WASHINGTON, Oct 20 — IMF chief economist Gita Gopinath will leave her post and return to Harvard University’s economics department in January, the fund announced yesterday.
Harvard extended Gita's leave of absence by one year, which allowed her to serve at the IMF for three years, the statement said.
She heads the International Monetary Fund’s research department which produces the quarterly World Economic Outlook report with its closely watched GDP growth forecasts.
IMF Managing Director Kristalina Georgieva praised Gita, who “made history” as the first woman to serve in the top economics post, for her critical analysis during the pandemic.
“Gita’s contribution to the Fund and our membership has been truly remarkable — quite simply, her impact on the IMF’s work has been tremendous,” Georgieva said in a statement.
“We benefitted immensely from her sharp intellect and deep knowledge of international finance and macroeconomics as we navigate through the worst economic crisis since the Great Depression.”
She had a key role in setting global vaccination targets to end the Covid-19 pandemic, and also helped set up a Climate Change team inside the IMF to analyse, among other things, optimal climate mitigation policies, Georgieva said.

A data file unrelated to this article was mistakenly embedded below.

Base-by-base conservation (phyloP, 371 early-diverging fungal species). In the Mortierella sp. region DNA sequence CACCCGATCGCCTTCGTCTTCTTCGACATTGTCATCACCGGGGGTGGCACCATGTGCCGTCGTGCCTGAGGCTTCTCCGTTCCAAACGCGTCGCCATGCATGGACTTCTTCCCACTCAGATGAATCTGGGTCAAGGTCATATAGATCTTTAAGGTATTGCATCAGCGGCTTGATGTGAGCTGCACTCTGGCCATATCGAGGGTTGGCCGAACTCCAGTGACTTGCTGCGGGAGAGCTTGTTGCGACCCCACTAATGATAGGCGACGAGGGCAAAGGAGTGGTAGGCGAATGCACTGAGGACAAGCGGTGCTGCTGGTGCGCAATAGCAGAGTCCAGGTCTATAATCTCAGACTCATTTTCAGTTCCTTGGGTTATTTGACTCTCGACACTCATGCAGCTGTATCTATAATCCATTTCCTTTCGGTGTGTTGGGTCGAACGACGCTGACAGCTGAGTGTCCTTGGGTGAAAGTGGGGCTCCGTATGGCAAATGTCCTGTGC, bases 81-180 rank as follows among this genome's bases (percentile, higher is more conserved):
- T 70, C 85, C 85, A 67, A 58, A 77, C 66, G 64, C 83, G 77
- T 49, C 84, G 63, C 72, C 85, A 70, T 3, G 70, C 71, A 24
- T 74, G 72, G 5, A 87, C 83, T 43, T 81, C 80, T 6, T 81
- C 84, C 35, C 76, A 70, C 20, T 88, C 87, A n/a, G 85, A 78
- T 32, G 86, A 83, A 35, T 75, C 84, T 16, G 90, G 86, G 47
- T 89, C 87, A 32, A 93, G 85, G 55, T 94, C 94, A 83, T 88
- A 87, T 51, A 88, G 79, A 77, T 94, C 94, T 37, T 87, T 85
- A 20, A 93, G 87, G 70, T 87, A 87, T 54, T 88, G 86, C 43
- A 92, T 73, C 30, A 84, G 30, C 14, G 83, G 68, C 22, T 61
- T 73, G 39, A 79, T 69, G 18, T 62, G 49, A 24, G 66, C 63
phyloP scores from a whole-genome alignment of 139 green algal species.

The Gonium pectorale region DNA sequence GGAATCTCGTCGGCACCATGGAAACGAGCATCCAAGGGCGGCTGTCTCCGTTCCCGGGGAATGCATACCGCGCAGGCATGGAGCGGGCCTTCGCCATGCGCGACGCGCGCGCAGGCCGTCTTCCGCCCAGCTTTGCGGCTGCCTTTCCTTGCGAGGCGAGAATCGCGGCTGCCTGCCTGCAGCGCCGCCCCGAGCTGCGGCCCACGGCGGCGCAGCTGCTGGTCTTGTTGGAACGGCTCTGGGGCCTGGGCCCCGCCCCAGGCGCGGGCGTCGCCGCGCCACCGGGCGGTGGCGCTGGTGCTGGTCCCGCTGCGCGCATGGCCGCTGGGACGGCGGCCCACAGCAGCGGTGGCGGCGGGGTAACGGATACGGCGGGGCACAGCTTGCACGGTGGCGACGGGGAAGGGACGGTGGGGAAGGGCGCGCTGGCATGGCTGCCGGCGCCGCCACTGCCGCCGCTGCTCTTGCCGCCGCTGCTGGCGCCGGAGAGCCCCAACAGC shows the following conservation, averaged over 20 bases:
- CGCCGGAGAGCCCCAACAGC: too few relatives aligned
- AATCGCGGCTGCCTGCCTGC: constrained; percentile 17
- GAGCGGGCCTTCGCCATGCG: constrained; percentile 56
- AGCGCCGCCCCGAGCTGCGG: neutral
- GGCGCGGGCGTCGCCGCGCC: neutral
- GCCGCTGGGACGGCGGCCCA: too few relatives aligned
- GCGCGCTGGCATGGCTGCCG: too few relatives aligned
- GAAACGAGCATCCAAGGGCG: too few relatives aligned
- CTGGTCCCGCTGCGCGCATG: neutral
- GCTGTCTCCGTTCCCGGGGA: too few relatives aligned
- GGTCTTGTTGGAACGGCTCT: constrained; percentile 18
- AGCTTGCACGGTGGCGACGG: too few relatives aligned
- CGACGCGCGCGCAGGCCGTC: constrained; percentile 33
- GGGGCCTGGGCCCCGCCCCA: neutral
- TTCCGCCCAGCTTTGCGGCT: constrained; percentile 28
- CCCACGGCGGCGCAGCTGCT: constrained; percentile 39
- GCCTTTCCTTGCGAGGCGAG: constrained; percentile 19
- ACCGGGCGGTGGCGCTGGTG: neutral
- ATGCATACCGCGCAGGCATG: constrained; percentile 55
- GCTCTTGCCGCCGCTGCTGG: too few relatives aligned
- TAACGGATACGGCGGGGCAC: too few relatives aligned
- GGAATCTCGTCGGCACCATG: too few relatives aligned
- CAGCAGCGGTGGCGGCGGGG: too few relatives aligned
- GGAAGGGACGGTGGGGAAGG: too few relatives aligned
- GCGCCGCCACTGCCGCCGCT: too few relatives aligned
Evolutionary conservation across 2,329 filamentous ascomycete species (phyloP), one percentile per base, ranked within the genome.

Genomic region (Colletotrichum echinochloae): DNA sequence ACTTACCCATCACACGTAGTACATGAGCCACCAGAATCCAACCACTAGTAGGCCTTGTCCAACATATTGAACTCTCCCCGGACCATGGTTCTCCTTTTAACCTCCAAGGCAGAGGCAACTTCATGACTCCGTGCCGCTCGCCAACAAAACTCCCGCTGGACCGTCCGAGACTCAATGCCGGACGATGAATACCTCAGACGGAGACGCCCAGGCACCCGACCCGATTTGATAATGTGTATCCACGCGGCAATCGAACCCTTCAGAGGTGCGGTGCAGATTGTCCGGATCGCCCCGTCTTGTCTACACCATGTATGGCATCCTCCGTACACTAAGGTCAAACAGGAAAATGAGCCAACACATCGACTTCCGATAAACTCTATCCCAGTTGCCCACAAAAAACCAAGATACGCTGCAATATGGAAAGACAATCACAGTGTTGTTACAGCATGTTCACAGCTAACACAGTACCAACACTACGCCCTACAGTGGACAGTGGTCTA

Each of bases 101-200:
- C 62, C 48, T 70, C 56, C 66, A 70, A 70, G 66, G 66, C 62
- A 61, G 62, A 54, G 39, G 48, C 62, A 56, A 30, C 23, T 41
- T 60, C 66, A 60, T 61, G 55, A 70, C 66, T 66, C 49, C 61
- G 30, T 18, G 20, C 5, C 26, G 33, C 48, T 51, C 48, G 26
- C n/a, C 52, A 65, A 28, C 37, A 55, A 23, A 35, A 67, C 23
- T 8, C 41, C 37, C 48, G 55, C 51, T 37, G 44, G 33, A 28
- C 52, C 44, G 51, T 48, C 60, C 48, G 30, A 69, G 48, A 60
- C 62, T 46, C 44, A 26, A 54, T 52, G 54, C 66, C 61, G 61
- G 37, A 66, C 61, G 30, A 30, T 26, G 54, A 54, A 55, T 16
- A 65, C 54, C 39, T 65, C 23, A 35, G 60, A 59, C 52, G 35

Gopintath’s decision to leave was not linked to the recent controversy surrounding Georgieva, according to a person familiar with the matter.
Georgieva, who previously served in a top position at the World Bank, was implicated in an investigation showing officials pressured economists to alter results of the bank’s closely-watched “Doing Business” report that ranked countries based on business-friendly policies.
But the IMF board last week expressed confidence in Georgieva and said the report did not conclusively show she “played an improper role.”
Gita's decision to leave the fund was “unrelated to the events the last few weeks,” the person told AFP.
Gita, a dual US-Indian citizen, was appointed to her role in October 2018.
The IMF said the search for a replacement will begin shortly. — AFP